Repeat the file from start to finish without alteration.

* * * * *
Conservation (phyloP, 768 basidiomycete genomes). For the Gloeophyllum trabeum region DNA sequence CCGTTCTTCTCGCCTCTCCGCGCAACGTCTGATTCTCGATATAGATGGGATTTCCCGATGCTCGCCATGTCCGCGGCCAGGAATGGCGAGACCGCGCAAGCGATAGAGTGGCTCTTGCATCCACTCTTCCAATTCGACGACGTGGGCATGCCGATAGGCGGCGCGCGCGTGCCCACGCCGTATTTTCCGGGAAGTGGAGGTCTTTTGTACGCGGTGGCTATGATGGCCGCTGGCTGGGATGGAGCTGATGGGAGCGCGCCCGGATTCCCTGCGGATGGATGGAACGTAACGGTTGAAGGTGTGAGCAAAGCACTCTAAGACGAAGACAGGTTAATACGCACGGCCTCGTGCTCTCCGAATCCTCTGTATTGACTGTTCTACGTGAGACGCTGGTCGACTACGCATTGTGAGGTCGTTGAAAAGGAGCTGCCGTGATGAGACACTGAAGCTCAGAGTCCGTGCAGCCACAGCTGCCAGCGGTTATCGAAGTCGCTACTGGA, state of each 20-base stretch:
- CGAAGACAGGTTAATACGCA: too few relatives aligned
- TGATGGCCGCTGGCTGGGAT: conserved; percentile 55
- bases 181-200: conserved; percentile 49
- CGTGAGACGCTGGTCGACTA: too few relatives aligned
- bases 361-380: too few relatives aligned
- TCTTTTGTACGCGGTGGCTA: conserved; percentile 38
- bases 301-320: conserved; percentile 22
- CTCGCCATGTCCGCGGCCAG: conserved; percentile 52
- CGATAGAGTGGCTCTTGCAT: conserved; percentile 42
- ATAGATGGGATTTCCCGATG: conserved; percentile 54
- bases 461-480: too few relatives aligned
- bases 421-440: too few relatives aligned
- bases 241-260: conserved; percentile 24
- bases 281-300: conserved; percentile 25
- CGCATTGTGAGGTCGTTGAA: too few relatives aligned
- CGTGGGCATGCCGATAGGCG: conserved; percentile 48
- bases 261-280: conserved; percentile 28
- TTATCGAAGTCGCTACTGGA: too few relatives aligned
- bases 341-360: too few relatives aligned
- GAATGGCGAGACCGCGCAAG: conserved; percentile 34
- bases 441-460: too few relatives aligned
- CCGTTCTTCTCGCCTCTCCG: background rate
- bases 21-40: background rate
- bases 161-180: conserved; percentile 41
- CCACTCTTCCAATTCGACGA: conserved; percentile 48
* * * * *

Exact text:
Conservation (phyloP, 768 basidiomycete genomes). For the Gloeophyllum trabeum region DNA sequence CCGTTCTTCTCGCCTCTCCGCGCAACGTCTGATTCTCGATATAGATGGGATTTCCCGATGCTCGCCATGTCCGCGGCCAGGAATGGCGAGACCGCGCAAGCGATAGAGTGGCTCTTGCATCCACTCTTCCAATTCGACGACGTGGGCATGCCGATAGGCGGCGCGCGCGTGCCCACGCCGTATTTTCCGGGAAGTGGAGGTCTTTTGTACGCGGTGGCTATGATGGCCGCTGGCTGGGATGGAGCTGATGGGAGCGCGCCCGGATTCCCTGCGGATGGATGGAACGTAACGGTTGAAGGTGTGAGCAAAGCACTCTAAGACGAAGACAGGTTAATACGCACGGCCTCGTGCTCTCCGAATCCTCTGTATTGACTGTTCTACGTGAGACGCTGGTCGACTACGCATTGTGAGGTCGTTGAAAAGGAGCTGCCGTGATGAGACACTGAAGCTCAGAGTCCGTGCAGCCACAGCTGCCAGCGGTTATCGAAGTCGCTACTGGA, state of each 20-base stretch:
- CGAAGACAGGTTAATACGCA: too few relatives aligned
- TGATGGCCGCTGGCTGGGAT: conserved; percentile 55
- bases 181-200: conserved; percentile 49
- CGTGAGACGCTGGTCGACTA: too few relatives aligned
- bases 361-380: too few relatives aligned
- TCTTTTGTACGCGGTGGCTA: conserved; percentile 38
- bases 301-320: conserved; percentile 22
- CTCGCCATGTCCGCGGCCAG: conserved; percentile 52
- CGATAGAGTGGCTCTTGCAT: conserved; percentile 42
- ATAGATGGGATTTCCCGATG: conserved; percentile 54
- bases 461-480: too few relatives aligned
- bases 421-440: too few relatives aligned
- bases 241-260: conserved; percentile 24
- bases 281-300: conserved; percentile 25
- CGCATTGTGAGGTCGTTGAA: too few relatives aligned
- CGTGGGCATGCCGATAGGCG: conserved; percentile 48
- bases 261-280: conserved; percentile 28
- TTATCGAAGTCGCTACTGGA: too few relatives aligned
- bases 341-360: too few relatives aligned
- GAATGGCGAGACCGCGCAAG: conserved; percentile 34
- bases 441-460: too few relatives aligned
- CCGTTCTTCTCGCCTCTCCG: background rate
- bases 21-40: background rate
- bases 161-180: conserved; percentile 41
- CCACTCTTCCAATTCGACGA: conserved; percentile 48